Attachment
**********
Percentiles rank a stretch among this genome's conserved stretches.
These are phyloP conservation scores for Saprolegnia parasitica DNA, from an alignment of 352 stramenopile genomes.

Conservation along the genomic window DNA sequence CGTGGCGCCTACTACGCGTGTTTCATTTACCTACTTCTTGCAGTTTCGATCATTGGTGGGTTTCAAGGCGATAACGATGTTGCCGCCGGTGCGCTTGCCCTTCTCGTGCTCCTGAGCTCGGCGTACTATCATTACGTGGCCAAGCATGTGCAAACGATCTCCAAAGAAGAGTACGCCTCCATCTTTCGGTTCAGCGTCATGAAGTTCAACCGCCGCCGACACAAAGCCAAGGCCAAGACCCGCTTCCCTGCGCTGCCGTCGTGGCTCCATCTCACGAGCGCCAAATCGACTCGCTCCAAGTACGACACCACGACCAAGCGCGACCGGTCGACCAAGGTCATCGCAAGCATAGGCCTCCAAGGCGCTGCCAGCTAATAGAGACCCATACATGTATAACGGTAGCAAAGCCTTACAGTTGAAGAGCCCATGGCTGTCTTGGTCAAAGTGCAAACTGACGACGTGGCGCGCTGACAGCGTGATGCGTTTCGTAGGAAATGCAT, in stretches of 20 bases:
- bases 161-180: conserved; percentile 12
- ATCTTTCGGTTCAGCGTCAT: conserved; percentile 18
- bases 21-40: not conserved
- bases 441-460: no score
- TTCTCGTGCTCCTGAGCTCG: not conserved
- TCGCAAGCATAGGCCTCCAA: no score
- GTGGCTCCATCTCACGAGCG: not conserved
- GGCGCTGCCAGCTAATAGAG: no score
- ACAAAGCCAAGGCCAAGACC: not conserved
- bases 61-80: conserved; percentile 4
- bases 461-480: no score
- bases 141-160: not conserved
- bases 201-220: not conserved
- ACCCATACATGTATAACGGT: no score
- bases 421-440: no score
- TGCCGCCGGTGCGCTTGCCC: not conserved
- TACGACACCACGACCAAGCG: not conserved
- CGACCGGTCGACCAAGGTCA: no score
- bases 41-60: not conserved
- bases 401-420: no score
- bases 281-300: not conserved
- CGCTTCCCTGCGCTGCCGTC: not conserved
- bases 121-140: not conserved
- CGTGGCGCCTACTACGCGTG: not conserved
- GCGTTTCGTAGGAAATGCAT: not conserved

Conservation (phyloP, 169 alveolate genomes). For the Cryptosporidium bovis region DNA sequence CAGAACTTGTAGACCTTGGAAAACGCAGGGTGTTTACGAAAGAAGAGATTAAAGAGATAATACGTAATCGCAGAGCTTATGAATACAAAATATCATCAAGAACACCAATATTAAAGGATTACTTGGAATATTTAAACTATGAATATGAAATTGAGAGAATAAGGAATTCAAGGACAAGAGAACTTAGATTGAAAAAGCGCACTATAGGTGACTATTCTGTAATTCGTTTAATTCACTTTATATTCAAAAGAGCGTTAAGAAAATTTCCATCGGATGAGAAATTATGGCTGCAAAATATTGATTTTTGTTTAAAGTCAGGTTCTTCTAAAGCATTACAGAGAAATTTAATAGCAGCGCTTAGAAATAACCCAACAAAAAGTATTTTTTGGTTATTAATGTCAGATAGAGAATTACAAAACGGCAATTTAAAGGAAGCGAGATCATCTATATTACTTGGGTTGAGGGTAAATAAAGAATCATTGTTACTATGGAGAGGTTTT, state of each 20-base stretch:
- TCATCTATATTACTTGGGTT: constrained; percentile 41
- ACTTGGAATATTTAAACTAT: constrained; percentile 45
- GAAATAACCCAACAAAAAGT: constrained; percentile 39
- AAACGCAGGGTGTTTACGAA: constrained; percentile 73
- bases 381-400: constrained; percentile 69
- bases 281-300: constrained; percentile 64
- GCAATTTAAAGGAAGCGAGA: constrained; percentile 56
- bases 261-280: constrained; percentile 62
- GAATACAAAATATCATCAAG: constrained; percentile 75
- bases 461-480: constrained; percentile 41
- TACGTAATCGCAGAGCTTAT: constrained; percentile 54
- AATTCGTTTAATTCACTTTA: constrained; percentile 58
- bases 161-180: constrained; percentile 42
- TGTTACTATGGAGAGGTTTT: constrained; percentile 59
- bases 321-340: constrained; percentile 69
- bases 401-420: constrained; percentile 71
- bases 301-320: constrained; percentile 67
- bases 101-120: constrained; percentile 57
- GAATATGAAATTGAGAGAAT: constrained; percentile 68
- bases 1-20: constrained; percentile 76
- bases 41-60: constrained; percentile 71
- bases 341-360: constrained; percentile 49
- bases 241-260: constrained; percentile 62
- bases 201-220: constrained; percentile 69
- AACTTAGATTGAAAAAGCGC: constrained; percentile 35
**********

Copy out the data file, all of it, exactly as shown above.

Percentiles rank a stretch among this genome's conserved stretches.
These are phyloP conservation scores for Saprolegnia parasitica DNA, from an alignment of 352 stramenopile genomes.

Conservation along the genomic window DNA sequence CGTGGCGCCTACTACGCGTGTTTCATTTACCTACTTCTTGCAGTTTCGATCATTGGTGGGTTTCAAGGCGATAACGATGTTGCCGCCGGTGCGCTTGCCCTTCTCGTGCTCCTGAGCTCGGCGTACTATCATTACGTGGCCAAGCATGTGCAAACGATCTCCAAAGAAGAGTACGCCTCCATCTTTCGGTTCAGCGTCATGAAGTTCAACCGCCGCCGACACAAAGCCAAGGCCAAGACCCGCTTCCCTGCGCTGCCGTCGTGGCTCCATCTCACGAGCGCCAAATCGACTCGCTCCAAGTACGACACCACGACCAAGCGCGACCGGTCGACCAAGGTCATCGCAAGCATAGGCCTCCAAGGCGCTGCCAGCTAATAGAGACCCATACATGTATAACGGTAGCAAAGCCTTACAGTTGAAGAGCCCATGGCTGTCTTGGTCAAAGTGCAAACTGACGACGTGGCGCGCTGACAGCGTGATGCGTTTCGTAGGAAATGCAT, in stretches of 20 bases:
- bases 161-180: conserved; percentile 12
- ATCTTTCGGTTCAGCGTCAT: conserved; percentile 18
- bases 21-40: not conserved
- bases 441-460: no score
- TTCTCGTGCTCCTGAGCTCG: not conserved
- TCGCAAGCATAGGCCTCCAA: no score
- GTGGCTCCATCTCACGAGCG: not conserved
- GGCGCTGCCAGCTAATAGAG: no score
- ACAAAGCCAAGGCCAAGACC: not conserved
- bases 61-80: conserved; percentile 4
- bases 461-480: no score
- bases 141-160: not conserved
- bases 201-220: not conserved
- ACCCATACATGTATAACGGT: no score
- bases 421-440: no score
- TGCCGCCGGTGCGCTTGCCC: not conserved
- TACGACACCACGACCAAGCG: not conserved
- CGACCGGTCGACCAAGGTCA: no score
- bases 41-60: not conserved
- bases 401-420: no score
- bases 281-300: not conserved
- CGCTTCCCTGCGCTGCCGTC: not conserved
- bases 121-140: not conserved
- CGTGGCGCCTACTACGCGTG: not conserved
- GCGTTTCGTAGGAAATGCAT: not conserved

Conservation (phyloP, 169 alveolate genomes). For the Cryptosporidium bovis region DNA sequence CAGAACTTGTAGACCTTGGAAAACGCAGGGTGTTTACGAAAGAAGAGATTAAAGAGATAATACGTAATCGCAGAGCTTATGAATACAAAATATCATCAAGAACACCAATATTAAAGGATTACTTGGAATATTTAAACTATGAATATGAAATTGAGAGAATAAGGAATTCAAGGACAAGAGAACTTAGATTGAAAAAGCGCACTATAGGTGACTATTCTGTAATTCGTTTAATTCACTTTATATTCAAAAGAGCGTTAAGAAAATTTCCATCGGATGAGAAATTATGGCTGCAAAATATTGATTTTTGTTTAAAGTCAGGTTCTTCTAAAGCATTACAGAGAAATTTAATAGCAGCGCTTAGAAATAACCCAACAAAAAGTATTTTTTGGTTATTAATGTCAGATAGAGAATTACAAAACGGCAATTTAAAGGAAGCGAGATCATCTATATTACTTGGGTTGAGGGTAAATAAAGAATCATTGTTACTATGGAGAGGTTTT, state of each 20-base stretch:
- TCATCTATATTACTTGGGTT: constrained; percentile 41
- ACTTGGAATATTTAAACTAT: constrained; percentile 45
- GAAATAACCCAACAAAAAGT: constrained; percentile 39
- AAACGCAGGGTGTTTACGAA: constrained; percentile 73
- bases 381-400: constrained; percentile 69
- bases 281-300: constrained; percentile 64
- GCAATTTAAAGGAAGCGAGA: constrained; percentile 56
- bases 261-280: constrained; percentile 62
- GAATACAAAATATCATCAAG: constrained; percentile 75
- bases 461-480: constrained; percentile 41
- TACGTAATCGCAGAGCTTAT: constrained; percentile 54
- AATTCGTTTAATTCACTTTA: constrained; percentile 58
- bases 161-180: constrained; percentile 42
- TGTTACTATGGAGAGGTTTT: constrained; percentile 59
- bases 321-340: constrained; percentile 69
- bases 401-420: constrained; percentile 71
- bases 301-320: constrained; percentile 67
- bases 101-120: constrained; percentile 57
- GAATATGAAATTGAGAGAAT: constrained; percentile 68
- bases 1-20: constrained; percentile 76
- bases 41-60: constrained; percentile 71
- bases 341-360: constrained; percentile 49
- bases 241-260: constrained; percentile 62
- bases 201-220: constrained; percentile 69
- AACTTAGATTGAAAAAGCGC: constrained; percentile 35